Between the Lines
Almost three-quarters (71%) of Americans believe the US economic system is “rigged in favor of certain groups” according to a new poll by Marketplace and Edison Research.
The national survey conducted in May asked 1,022 participants about numerous aspects of their financial lives, ranging from job hunts and medical bills to the date of their most recent family vacation. The survey results produced a grim portrait of economic anxiety that is crossing class, race and political boundaries.
The most startling response to all the questions came from this one: Which of the following comes closer to your opinion on the economic system in the U.S.? People could select between the following three options:
- The economic system is rigged in favor of certain groups;
- The economic system is fair to all Americans; or
- Don’t know.
As noted above, 71% selected the “rigged” economy. It didn’t matter much if the person was white, black or Hispanic or whether they identified as Republican, Democrat or Independent. The vast majority now believes that the American Dream comes with a huge asterisk that reads: “only for the favored few.”
No wonder the “rigged economy” has become one of the biggest talking points on the presidential campaign trail. Bernie Sanders may have started it, but Donald Trump now uses that exact term frequently, and Hillary Clinton speaks often about how she’ll help those “left behind.”
The respondents’ outlook on the current political climate were just as bleak. 75% said they were “dissatisfied” or “angry” with elected officials in Washington, while 47% were “not satisfied at all” with this year’s selection of candidates for president. Indeed, almost half of respondents believed that the choice of a Republican or Democrat for the White House would make “no difference” to their personal financial situation.
Americans have good reason to feel this way. The typical middle-class family is earning about the same amount of money today – less than $54,000 – as they did a decade ago, adjusted for inflation. This means a lot of families are earning even less.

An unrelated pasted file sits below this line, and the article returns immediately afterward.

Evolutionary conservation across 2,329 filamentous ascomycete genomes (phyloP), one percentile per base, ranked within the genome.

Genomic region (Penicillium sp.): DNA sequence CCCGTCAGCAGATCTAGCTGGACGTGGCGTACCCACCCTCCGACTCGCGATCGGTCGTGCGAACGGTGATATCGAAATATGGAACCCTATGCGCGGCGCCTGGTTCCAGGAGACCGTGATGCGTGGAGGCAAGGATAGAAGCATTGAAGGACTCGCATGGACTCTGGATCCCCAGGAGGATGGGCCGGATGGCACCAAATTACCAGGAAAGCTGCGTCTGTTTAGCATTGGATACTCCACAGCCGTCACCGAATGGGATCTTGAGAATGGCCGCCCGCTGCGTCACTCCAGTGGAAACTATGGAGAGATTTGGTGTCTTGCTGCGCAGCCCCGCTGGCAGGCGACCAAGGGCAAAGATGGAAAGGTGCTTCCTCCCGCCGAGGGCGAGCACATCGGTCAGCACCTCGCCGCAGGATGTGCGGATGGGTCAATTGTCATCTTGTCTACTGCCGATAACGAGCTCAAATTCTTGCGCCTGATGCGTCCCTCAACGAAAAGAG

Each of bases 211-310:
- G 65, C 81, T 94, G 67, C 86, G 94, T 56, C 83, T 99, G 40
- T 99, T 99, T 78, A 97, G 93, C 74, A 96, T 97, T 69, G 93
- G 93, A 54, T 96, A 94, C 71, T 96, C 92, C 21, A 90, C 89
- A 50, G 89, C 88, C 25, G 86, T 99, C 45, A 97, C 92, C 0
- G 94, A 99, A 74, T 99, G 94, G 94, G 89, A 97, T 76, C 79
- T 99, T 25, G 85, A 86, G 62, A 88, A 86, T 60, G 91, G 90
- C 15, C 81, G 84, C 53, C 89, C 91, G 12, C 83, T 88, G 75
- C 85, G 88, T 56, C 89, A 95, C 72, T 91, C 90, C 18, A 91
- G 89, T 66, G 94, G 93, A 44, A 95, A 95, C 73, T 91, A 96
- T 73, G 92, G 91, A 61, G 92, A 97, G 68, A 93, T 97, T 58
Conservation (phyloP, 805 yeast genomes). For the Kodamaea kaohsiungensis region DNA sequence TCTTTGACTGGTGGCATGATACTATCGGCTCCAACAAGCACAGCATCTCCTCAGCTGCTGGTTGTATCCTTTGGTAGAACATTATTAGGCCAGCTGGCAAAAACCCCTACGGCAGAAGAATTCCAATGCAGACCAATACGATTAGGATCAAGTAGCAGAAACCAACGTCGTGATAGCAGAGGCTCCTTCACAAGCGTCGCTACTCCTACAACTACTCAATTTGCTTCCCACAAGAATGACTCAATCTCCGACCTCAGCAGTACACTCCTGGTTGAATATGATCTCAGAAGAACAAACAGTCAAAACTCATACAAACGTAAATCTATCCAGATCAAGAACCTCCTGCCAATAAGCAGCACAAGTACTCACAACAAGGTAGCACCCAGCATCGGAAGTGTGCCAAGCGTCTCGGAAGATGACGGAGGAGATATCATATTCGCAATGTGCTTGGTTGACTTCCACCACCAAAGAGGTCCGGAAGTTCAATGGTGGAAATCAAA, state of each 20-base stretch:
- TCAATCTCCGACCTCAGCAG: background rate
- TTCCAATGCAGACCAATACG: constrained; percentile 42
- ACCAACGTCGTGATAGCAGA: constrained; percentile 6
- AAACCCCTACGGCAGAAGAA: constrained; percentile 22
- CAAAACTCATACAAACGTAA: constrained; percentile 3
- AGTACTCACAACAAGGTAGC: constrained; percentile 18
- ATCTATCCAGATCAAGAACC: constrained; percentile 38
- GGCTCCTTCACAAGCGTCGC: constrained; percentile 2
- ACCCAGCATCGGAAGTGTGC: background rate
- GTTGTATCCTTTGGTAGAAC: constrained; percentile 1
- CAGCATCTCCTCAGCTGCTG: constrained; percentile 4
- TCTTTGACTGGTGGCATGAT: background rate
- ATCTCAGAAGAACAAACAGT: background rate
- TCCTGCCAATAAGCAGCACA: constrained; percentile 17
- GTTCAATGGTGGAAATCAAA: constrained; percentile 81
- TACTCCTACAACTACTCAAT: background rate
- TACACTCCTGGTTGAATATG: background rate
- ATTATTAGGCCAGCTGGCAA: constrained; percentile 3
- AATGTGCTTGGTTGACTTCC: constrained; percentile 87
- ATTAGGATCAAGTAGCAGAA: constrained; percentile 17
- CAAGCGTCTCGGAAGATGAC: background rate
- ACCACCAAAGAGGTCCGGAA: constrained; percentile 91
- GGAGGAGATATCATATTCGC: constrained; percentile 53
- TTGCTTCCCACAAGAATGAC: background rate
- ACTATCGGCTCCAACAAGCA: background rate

On top of that, the Great Recession knocked out many people’s safety nets as they lost their jobs or homes or both. As I wrote on May 31 almost half of US households have less than $400 saved. Even people who have jobs said they feel just one step away from financial ruin.
Likewise as I wrote on May 3, 90% of Americans believe they are worse off today than in the 1970s. Clearly many Americans are in a dour mood as these and other stats bear out, which is not really new.
What is new is that over 70% of Americans now believe that the US economy is rigged against them. Or maybe it’s just because prior surveys (to my knowledge) have not phrased the questions to use the “rigged” language.
Whatever the reason, it’s very sad.
It will be most interesting to see how this “rigged” sentiment affects the presidential election results. If 71% of the people believe the economy is rigged against them, wouldn’t it be natural for them to ponder who rigged it? If so, that should be bad news for Hillary, but we’ll see.
46% of Americans Say They Are “Under-Employed”
Although the country’s unemployment rate of 4.7% in May is pretty close to what economists consider “full employment,” there’s another side to that story — and it helps explain why so many families are still pinching pennies just to get by.
A new study from PayScale.com found that 46% of American workers today consider themselves under-employed, meaning they are working at jobs below their academic preparation, or are working part-time because they can’t find full-time work.
PayScale surveyed more than 900,000 workers for its report. It asked them if they considered themselves under-employed, and why. About three quarters said they weren’t using their degree or training at their current job, while the remaining were working part-time because they couldn’t find a full-time job.
The jobs where under-employment is rife are surprisingly varied and span multiple industries. The three jobs where under-employment is most common are, respectively, system support technician, front-end supervisor and dog groomer, according to PayScale.
And many of these jobs are cases where more education might not be an asset. Although college helps, the catch is that you need to have a degree. Surprisingly, people with some college coursework under their belt but no degree reported the highest level of under-employment at 57%.
The point is, even after seven years of this so-called economic recovery, almost half (46%) of Americans say they are under-employed and thus earning less than their full potential.